London Bridge attack inquest hears of ‘high and terrible drama’

Eight people killed and 48 injured in less than 10 minutes during rampage in 2017

The van used in the London Bridge attacks. Photograph: Metropolitan Police/PA Wire

The van used in the London Bridge attacks. Photograph: Metropolitan Police/PA Wire


Eight people were killed and 48 injured in less than 10 minutes of “high and terrible” drama as terrorists went on the rampage in the heart of London, an inquest has heard.

The London Bridge inquests began at the Old Bailey on Tuesday with details of the attack on June 3rd, 2017, being read out by judge Mark Lucraft QC, the chief coroner. Details emerged of an off-duty nurse killed as she tried to help the wounded, and a passerby who desperately tried to tackle the terrorists with a skateboard.

Families of those killed were in court as the inquest began. The family of Xavier Thomas, one of those killed in the attack, told of the impact of their loss, saying: “Our whole world has fallen apart.”

The judge said: “The attack as a whole took less than 10 minutes from the van driving along the pavement to the attackers being stopped by police.”

Eight people were killed and the three attackers were shot dead by armed police.

The judge said the attacks began with a rented van being driven into pedestrians on London Bridge on a Saturday evening: “As the van drove across the bridge it repeatedly mounted the pavement and struck people walking.”

Christine Archibald (30) from Canada and 45-year-old Xavier Thomas, a French national, were killed after being run over. Mr Thomas was flung over the side of the bridge by the impact of the van and recovered from the River Thames days later.

The attackers were Khuram Butt (27), Rachid Redouane (30), and Youssef Zaghba (22).

After ploughing into pedestrians on London Bridge, they ran through Borough market stabbing people with knives tied to their wrists, the judge said.

He added: “The lives of many people were torn apart by what took place in less than 10 minutes of high and terrible drama.”

The atrocity continued as the terrorists stabbed the 21-year-old Australian Sara Zelenak, an au pair.


Sebastien Belanger, a 36-year-old French national, “was cornered by all three attackers”, the coroner said, but bravely fought back and died after suffering “horrific injuries”.

Butt, the attack ringleader, then stabbed Alexandre Pigeard (26), a French restaurant worker, with the 28-year-old Australian Kirsty Boden killed next after going to help the injured. She was a nurse at Guy’s and St Thomas’ hospital and was on an evening out with friends.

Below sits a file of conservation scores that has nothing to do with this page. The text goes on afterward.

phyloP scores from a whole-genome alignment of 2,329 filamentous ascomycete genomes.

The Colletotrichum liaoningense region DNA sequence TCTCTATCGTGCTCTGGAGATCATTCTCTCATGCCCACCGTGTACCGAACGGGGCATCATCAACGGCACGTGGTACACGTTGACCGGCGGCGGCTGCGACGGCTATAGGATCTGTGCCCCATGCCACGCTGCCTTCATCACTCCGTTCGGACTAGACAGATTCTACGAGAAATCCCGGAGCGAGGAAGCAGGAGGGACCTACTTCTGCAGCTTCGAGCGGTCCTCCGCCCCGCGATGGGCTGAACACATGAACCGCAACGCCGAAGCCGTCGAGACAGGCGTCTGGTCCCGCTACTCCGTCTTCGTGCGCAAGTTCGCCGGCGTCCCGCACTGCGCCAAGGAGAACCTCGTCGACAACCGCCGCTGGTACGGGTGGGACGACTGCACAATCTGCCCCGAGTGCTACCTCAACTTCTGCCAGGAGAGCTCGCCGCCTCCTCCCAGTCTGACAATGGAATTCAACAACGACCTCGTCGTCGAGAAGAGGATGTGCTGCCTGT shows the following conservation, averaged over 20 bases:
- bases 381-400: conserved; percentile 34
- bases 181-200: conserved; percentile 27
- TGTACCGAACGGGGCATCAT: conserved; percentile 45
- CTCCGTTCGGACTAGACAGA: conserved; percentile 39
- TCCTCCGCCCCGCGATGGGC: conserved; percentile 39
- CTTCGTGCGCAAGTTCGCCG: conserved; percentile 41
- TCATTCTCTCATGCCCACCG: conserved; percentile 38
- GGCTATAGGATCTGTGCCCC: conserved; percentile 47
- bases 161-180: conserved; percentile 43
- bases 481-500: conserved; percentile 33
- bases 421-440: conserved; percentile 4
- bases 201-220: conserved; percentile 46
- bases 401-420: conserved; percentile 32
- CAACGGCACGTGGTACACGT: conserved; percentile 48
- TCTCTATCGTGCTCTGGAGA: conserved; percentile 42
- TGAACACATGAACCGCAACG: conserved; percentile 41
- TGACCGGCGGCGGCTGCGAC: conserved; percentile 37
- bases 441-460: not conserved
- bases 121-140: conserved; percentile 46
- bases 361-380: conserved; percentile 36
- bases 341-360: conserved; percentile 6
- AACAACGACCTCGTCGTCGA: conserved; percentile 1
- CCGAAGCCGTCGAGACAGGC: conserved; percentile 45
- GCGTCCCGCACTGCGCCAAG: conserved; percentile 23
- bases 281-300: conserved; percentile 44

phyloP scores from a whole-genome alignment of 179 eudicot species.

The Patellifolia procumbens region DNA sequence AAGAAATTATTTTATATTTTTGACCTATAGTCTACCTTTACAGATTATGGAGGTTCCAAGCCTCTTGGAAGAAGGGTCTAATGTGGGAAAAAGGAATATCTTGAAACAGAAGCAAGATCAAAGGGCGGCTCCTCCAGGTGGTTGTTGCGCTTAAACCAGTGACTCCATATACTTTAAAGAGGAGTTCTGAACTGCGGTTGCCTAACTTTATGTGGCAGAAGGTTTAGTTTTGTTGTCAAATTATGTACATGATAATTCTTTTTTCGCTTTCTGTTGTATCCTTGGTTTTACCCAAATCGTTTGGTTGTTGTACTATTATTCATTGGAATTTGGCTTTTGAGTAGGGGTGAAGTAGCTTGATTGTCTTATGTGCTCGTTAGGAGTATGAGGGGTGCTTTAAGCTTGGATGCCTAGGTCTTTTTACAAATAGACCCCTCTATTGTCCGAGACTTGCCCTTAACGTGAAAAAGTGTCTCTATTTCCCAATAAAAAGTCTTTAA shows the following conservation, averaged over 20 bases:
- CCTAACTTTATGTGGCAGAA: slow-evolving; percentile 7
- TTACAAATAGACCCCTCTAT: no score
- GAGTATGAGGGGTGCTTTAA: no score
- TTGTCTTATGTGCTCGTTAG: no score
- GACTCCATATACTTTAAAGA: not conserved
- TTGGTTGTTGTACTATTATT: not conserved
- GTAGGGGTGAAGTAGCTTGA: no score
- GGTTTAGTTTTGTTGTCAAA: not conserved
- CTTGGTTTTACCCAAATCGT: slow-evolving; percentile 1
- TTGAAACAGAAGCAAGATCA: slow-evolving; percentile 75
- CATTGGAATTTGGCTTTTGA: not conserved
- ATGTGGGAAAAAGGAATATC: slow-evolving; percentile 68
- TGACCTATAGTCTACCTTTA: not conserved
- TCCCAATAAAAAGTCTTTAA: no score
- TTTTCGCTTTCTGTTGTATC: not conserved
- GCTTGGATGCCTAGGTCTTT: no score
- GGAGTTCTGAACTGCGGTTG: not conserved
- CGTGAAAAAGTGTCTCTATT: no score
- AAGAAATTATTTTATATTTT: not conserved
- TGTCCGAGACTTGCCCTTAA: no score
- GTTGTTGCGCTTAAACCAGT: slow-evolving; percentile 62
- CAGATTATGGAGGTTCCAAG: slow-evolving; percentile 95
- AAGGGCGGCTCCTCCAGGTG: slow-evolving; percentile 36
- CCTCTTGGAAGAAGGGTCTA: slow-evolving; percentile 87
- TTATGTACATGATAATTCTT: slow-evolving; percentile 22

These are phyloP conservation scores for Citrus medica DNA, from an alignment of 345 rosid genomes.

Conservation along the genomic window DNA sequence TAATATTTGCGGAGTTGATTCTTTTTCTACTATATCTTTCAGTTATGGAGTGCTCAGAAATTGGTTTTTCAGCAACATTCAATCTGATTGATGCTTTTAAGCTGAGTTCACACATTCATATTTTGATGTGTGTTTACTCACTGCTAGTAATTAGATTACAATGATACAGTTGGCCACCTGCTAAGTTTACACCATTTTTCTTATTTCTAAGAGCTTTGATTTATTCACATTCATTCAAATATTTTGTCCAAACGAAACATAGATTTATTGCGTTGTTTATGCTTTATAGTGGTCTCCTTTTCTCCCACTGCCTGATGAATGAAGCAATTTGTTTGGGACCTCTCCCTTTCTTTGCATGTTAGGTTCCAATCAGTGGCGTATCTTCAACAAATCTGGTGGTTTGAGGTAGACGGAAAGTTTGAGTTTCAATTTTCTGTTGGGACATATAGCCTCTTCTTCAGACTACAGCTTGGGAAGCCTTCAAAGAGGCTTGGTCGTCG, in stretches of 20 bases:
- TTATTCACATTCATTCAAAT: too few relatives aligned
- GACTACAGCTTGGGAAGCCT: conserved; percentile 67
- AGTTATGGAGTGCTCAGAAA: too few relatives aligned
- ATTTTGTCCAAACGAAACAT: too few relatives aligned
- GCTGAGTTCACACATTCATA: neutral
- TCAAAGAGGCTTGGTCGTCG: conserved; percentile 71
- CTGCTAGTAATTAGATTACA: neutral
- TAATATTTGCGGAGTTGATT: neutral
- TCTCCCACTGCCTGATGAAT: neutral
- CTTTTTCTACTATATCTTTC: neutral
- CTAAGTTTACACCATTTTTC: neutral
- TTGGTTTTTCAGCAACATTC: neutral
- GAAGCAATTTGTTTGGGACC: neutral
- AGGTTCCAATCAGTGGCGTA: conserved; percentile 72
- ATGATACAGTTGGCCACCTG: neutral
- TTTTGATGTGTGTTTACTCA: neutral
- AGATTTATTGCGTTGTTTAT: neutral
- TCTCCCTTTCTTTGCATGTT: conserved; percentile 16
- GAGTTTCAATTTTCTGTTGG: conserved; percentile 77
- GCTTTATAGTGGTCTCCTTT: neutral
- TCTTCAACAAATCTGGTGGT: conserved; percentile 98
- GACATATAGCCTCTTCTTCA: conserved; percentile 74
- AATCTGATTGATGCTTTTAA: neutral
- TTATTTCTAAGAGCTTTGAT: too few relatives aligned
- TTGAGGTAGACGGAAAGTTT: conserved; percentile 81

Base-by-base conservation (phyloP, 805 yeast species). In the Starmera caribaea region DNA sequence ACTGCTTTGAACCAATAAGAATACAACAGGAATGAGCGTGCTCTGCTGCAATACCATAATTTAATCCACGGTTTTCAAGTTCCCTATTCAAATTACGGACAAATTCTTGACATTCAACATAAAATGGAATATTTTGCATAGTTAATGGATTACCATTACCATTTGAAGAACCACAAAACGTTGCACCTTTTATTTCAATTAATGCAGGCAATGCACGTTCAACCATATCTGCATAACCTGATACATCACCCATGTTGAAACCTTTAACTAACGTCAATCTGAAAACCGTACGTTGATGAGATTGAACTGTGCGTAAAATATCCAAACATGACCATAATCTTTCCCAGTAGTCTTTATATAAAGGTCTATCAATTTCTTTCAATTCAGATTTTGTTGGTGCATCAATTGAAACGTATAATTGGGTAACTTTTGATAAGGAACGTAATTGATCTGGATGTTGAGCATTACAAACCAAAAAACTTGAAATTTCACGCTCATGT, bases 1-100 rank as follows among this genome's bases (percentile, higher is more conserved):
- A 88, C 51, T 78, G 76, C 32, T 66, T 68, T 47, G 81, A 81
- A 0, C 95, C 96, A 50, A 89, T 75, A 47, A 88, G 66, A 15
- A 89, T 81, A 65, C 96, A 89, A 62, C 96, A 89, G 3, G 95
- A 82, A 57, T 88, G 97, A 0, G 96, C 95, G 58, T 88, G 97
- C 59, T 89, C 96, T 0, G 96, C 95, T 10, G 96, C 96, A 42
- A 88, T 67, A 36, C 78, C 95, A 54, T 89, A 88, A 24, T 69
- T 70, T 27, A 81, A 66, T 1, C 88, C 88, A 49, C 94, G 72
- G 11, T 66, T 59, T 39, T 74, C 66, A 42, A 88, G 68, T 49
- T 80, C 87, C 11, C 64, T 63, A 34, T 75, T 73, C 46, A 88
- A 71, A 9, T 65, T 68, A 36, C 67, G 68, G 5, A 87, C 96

The judge said Butt made a “swinging motion” at Ms Boden, who ran towards an alleyway where she was later found dead from her injuries.

The attack happened on the evening of the Champions League final, which was being watched in a pub by 32-year-old James McMullan, the only Briton killed that evening. He went out for a cigarette and was caught up in the attack. He was also found dead in an alleyway.

Some people, the inquest heard, were stabbed while on the ground. Two police officers who were unarmed tried to halt the attack and were also injured.

Ignacio Echeverria (39), a Spanish national, made “courageous efforts”, joining the two police officers in tackling the terrorists.

He only had a skateboard, and died after being stabbed.

The judge said: “After killing Ignacio the attackers jogged along Borough High Street.”

Moments later, the three were confronted by armed police and shot dead.

Attending the first day in court was the Met police commissioner, Cressida Dick, and Ian Dyson, the commissioner of the City of London police.

The attack ringleader, Butt, was on MI5’s radar at the time of the attack and on its list of 3,000 terrorist suspects.

The atrocity was only ended when the attackers, who had taken steroids, tried to kill armed police officers, who shot all three dead.

Butt was under active MI5 investigation when he struck, and was suspected of potential involvement in attack planning. He was also on bail for a criminal matter.

He was described as increasing his operational security and by 2017 worked at the Ummah fitness centre in east London, where he met his fellow attacker Redouane. He taught Koran classes to youngsters alongside his other co-conspirator, Zaghba.

The London Bridge attack was one of four terrorist atrocities in the UK between March and June 2017. A review into them for the government by the barrister David Anderson QC said: “The unpalatable lesson of London Bridge is that even priority subjects of interest in respect of whom sound decisions are being made . . . may retain the ability to conceal their attack planning from the authorities.”

The inquest may test those conclusions and continues.–Guardian